For a while I shied away from Holocaust books only to have a love of them come out of nowhere these past few years. Now if you would ask me if I want to read a Civil War book, I would probably decline the offer. However, there are always exceptions to this, and House Girl by Tara Conklin is a fabulous reason to make an exception.
House Girl takes place in two different time periods. In the present day Carolina "Lina" Sparrow works at making partner at her law firm, devoting her time to a reparations case for the ancestors of slaves.
Josephine Bell was a housegirl back in the 1840s and 1850s at a southern plantation. Her mistress died in 1852 and there is no information about Josephine after that date. However, there is a controversy whether the artwork attributed to her mistress was actually done by Josephine.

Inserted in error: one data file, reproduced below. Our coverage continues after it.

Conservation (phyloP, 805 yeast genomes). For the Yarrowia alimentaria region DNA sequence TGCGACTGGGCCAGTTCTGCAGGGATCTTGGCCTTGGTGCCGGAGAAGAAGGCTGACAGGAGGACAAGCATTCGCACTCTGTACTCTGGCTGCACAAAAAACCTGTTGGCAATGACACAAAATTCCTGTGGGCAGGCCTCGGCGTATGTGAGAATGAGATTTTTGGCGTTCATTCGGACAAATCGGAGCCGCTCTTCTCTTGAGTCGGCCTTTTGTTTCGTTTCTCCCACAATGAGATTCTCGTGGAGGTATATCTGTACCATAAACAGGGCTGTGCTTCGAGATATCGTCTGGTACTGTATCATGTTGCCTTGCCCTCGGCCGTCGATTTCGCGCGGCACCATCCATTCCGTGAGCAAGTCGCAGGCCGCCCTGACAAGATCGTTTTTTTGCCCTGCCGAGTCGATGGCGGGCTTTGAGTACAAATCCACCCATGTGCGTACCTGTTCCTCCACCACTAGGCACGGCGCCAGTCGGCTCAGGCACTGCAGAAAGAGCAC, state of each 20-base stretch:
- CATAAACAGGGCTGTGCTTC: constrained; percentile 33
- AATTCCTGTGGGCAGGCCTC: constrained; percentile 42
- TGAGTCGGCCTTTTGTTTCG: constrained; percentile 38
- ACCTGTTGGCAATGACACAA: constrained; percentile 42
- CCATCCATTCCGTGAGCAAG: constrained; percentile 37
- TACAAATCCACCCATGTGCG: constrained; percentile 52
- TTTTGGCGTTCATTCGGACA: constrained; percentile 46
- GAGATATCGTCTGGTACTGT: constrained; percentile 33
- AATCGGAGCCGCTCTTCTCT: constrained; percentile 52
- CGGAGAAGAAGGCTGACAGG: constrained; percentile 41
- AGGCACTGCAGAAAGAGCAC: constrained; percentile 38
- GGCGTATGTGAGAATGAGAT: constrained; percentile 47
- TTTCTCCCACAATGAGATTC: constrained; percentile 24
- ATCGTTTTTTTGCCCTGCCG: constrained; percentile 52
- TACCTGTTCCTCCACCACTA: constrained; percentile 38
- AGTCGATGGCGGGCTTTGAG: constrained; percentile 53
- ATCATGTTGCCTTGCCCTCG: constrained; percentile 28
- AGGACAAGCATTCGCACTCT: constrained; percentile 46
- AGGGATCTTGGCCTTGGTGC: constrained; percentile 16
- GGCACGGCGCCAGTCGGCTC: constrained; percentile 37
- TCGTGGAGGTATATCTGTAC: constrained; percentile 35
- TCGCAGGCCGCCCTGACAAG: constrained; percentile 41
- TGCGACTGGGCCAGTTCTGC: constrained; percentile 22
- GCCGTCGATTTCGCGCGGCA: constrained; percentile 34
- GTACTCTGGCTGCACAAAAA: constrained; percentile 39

As the daughter of famous artist Oliver Sparrow, Lina is drawn into Josephine's story and begins to look for Josephine's descendants to use as plaintiffs in the legal case she is working on.
Both Lina and Josephine tell their stories in alternating chapters and more of the mystery is fleshed out by letters from the undertaker's daughter. Conkin's House Girl has a bit of suspense as well as history woven together which made for a very late night reading session by me. The ending may have been a bit too neat and tidy, but the love I have for this book overshadows that. I have already recommended it to a few friends and will continue to tell others this is one worth spending their time on.